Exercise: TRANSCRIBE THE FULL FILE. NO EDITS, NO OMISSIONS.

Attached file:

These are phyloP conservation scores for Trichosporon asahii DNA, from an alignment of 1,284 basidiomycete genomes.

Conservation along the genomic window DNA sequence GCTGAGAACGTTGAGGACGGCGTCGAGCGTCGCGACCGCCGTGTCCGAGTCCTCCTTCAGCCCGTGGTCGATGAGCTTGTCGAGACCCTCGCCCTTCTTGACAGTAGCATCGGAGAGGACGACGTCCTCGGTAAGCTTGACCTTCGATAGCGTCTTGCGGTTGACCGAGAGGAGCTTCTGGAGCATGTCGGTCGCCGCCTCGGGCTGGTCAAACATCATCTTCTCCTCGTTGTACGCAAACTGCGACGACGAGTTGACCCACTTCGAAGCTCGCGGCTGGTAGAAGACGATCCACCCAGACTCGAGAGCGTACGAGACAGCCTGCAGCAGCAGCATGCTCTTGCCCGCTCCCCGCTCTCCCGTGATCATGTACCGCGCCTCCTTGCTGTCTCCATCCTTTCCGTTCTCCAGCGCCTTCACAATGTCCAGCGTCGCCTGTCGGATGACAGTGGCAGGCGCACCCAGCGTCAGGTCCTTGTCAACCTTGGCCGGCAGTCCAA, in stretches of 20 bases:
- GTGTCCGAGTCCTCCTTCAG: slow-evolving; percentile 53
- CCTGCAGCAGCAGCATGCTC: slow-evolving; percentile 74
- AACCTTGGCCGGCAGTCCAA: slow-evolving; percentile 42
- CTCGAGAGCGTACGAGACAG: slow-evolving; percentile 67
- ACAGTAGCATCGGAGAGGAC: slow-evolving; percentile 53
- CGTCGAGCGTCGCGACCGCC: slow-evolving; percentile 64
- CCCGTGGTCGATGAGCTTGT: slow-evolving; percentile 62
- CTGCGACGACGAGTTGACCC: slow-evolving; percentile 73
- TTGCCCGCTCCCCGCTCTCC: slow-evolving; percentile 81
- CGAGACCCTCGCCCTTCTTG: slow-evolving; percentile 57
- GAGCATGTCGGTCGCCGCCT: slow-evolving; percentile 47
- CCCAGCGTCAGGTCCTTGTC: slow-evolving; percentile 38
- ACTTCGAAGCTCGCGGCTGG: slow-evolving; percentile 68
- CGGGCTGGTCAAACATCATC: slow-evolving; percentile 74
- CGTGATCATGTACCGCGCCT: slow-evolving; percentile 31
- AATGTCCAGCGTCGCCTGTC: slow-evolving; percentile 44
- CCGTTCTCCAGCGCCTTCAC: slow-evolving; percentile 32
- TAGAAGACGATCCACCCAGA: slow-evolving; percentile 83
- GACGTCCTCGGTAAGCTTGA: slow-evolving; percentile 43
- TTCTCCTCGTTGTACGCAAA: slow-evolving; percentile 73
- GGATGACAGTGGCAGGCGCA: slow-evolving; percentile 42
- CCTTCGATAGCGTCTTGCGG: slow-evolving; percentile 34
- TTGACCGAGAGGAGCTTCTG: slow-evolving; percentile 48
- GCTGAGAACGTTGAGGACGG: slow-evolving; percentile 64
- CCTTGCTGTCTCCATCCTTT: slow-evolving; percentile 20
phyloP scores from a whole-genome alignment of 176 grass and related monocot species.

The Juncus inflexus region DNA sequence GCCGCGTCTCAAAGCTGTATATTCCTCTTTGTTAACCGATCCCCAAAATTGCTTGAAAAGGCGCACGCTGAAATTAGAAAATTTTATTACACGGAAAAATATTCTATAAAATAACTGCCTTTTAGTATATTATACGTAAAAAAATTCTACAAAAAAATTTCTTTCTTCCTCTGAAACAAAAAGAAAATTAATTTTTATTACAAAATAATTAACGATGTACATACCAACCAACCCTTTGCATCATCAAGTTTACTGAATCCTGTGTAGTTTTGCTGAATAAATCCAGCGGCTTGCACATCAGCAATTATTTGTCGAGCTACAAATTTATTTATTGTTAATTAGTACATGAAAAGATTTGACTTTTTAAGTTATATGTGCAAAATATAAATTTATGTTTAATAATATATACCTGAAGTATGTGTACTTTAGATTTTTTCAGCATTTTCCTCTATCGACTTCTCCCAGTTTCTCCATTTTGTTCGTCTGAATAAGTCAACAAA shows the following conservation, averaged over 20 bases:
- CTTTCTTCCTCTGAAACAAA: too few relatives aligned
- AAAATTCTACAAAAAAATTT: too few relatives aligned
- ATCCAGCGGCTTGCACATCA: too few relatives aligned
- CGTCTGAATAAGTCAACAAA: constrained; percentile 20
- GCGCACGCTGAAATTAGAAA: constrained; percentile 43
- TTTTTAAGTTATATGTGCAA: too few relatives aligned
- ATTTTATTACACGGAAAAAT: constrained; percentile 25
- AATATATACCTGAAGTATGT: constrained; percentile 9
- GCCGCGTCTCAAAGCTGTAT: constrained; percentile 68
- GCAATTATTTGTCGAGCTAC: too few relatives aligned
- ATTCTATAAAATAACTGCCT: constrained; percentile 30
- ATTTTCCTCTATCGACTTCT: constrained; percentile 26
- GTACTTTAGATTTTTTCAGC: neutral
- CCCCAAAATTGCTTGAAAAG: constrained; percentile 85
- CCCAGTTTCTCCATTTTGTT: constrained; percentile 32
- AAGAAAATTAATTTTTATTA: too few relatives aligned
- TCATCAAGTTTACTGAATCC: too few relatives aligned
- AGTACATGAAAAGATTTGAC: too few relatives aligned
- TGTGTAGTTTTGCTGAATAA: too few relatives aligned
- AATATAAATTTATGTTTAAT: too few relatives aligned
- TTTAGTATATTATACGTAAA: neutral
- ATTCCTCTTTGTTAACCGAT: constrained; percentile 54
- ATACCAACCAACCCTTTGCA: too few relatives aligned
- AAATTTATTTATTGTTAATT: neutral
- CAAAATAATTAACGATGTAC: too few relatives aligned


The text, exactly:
These are phyloP conservation scores for Trichosporon asahii DNA, from an alignment of 1,284 basidiomycete genomes.

Conservation along the genomic window DNA sequence GCTGAGAACGTTGAGGACGGCGTCGAGCGTCGCGACCGCCGTGTCCGAGTCCTCCTTCAGCCCGTGGTCGATGAGCTTGTCGAGACCCTCGCCCTTCTTGACAGTAGCATCGGAGAGGACGACGTCCTCGGTAAGCTTGACCTTCGATAGCGTCTTGCGGTTGACCGAGAGGAGCTTCTGGAGCATGTCGGTCGCCGCCTCGGGCTGGTCAAACATCATCTTCTCCTCGTTGTACGCAAACTGCGACGACGAGTTGACCCACTTCGAAGCTCGCGGCTGGTAGAAGACGATCCACCCAGACTCGAGAGCGTACGAGACAGCCTGCAGCAGCAGCATGCTCTTGCCCGCTCCCCGCTCTCCCGTGATCATGTACCGCGCCTCCTTGCTGTCTCCATCCTTTCCGTTCTCCAGCGCCTTCACAATGTCCAGCGTCGCCTGTCGGATGACAGTGGCAGGCGCACCCAGCGTCAGGTCCTTGTCAACCTTGGCCGGCAGTCCAA, in stretches of 20 bases:
- GTGTCCGAGTCCTCCTTCAG: slow-evolving; percentile 53
- CCTGCAGCAGCAGCATGCTC: slow-evolving; percentile 74
- AACCTTGGCCGGCAGTCCAA: slow-evolving; percentile 42
- CTCGAGAGCGTACGAGACAG: slow-evolving; percentile 67
- ACAGTAGCATCGGAGAGGAC: slow-evolving; percentile 53
- CGTCGAGCGTCGCGACCGCC: slow-evolving; percentile 64
- CCCGTGGTCGATGAGCTTGT: slow-evolving; percentile 62
- CTGCGACGACGAGTTGACCC: slow-evolving; percentile 73
- TTGCCCGCTCCCCGCTCTCC: slow-evolving; percentile 81
- CGAGACCCTCGCCCTTCTTG: slow-evolving; percentile 57
- GAGCATGTCGGTCGCCGCCT: slow-evolving; percentile 47
- CCCAGCGTCAGGTCCTTGTC: slow-evolving; percentile 38
- ACTTCGAAGCTCGCGGCTGG: slow-evolving; percentile 68
- CGGGCTGGTCAAACATCATC: slow-evolving; percentile 74
- CGTGATCATGTACCGCGCCT: slow-evolving; percentile 31
- AATGTCCAGCGTCGCCTGTC: slow-evolving; percentile 44
- CCGTTCTCCAGCGCCTTCAC: slow-evolving; percentile 32
- TAGAAGACGATCCACCCAGA: slow-evolving; percentile 83
- GACGTCCTCGGTAAGCTTGA: slow-evolving; percentile 43
- TTCTCCTCGTTGTACGCAAA: slow-evolving; percentile 73
- GGATGACAGTGGCAGGCGCA: slow-evolving; percentile 42
- CCTTCGATAGCGTCTTGCGG: slow-evolving; percentile 34
- TTGACCGAGAGGAGCTTCTG: slow-evolving; percentile 48
- GCTGAGAACGTTGAGGACGG: slow-evolving; percentile 64
- CCTTGCTGTCTCCATCCTTT: slow-evolving; percentile 20
phyloP scores from a whole-genome alignment of 176 grass and related monocot species.

The Juncus inflexus region DNA sequence GCCGCGTCTCAAAGCTGTATATTCCTCTTTGTTAACCGATCCCCAAAATTGCTTGAAAAGGCGCACGCTGAAATTAGAAAATTTTATTACACGGAAAAATATTCTATAAAATAACTGCCTTTTAGTATATTATACGTAAAAAAATTCTACAAAAAAATTTCTTTCTTCCTCTGAAACAAAAAGAAAATTAATTTTTATTACAAAATAATTAACGATGTACATACCAACCAACCCTTTGCATCATCAAGTTTACTGAATCCTGTGTAGTTTTGCTGAATAAATCCAGCGGCTTGCACATCAGCAATTATTTGTCGAGCTACAAATTTATTTATTGTTAATTAGTACATGAAAAGATTTGACTTTTTAAGTTATATGTGCAAAATATAAATTTATGTTTAATAATATATACCTGAAGTATGTGTACTTTAGATTTTTTCAGCATTTTCCTCTATCGACTTCTCCCAGTTTCTCCATTTTGTTCGTCTGAATAAGTCAACAAA shows the following conservation, averaged over 20 bases:
- CTTTCTTCCTCTGAAACAAA: too few relatives aligned
- AAAATTCTACAAAAAAATTT: too few relatives aligned
- ATCCAGCGGCTTGCACATCA: too few relatives aligned
- CGTCTGAATAAGTCAACAAA: constrained; percentile 20
- GCGCACGCTGAAATTAGAAA: constrained; percentile 43
- TTTTTAAGTTATATGTGCAA: too few relatives aligned
- ATTTTATTACACGGAAAAAT: constrained; percentile 25
- AATATATACCTGAAGTATGT: constrained; percentile 9
- GCCGCGTCTCAAAGCTGTAT: constrained; percentile 68
- GCAATTATTTGTCGAGCTAC: too few relatives aligned
- ATTCTATAAAATAACTGCCT: constrained; percentile 30
- ATTTTCCTCTATCGACTTCT: constrained; percentile 26
- GTACTTTAGATTTTTTCAGC: neutral
- CCCCAAAATTGCTTGAAAAG: constrained; percentile 85
- CCCAGTTTCTCCATTTTGTT: constrained; percentile 32
- AAGAAAATTAATTTTTATTA: too few relatives aligned
- TCATCAAGTTTACTGAATCC: too few relatives aligned
- AGTACATGAAAAGATTTGAC: too few relatives aligned
- TGTGTAGTTTTGCTGAATAA: too few relatives aligned
- AATATAAATTTATGTTTAAT: too few relatives aligned
- TTTAGTATATTATACGTAAA: neutral
- ATTCCTCTTTGTTAACCGAT: constrained; percentile 54
- ATACCAACCAACCCTTTGCA: too few relatives aligned
- AAATTTATTTATTGTTAATT: neutral
- CAAAATAATTAACGATGTAC: too few relatives aligned